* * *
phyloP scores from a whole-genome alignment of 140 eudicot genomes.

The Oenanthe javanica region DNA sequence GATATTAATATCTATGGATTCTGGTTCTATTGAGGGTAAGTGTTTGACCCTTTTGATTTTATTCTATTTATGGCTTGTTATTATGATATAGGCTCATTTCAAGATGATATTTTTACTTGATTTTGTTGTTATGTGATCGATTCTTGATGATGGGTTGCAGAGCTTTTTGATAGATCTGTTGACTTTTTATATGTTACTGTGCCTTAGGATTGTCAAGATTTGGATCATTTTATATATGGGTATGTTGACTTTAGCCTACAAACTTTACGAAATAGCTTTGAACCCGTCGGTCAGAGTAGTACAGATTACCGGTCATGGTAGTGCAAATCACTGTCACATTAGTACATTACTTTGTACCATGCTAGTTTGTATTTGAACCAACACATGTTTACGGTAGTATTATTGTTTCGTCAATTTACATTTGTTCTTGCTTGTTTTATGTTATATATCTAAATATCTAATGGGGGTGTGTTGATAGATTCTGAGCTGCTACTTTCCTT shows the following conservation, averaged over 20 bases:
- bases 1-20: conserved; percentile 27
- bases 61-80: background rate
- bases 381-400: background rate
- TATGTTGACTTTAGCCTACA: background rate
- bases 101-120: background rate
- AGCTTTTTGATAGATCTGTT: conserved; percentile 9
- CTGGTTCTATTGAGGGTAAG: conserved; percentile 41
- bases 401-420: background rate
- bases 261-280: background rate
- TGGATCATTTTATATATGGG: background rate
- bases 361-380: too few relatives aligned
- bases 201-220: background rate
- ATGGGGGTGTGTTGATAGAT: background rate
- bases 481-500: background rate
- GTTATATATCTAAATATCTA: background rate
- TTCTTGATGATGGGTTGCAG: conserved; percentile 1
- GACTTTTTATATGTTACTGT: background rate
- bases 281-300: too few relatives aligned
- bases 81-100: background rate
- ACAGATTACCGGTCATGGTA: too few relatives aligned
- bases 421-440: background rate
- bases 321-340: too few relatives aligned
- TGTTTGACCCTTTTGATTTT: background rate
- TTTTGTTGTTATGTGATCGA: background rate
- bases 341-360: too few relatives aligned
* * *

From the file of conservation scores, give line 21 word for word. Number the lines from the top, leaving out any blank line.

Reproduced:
- bases 81-100: background rate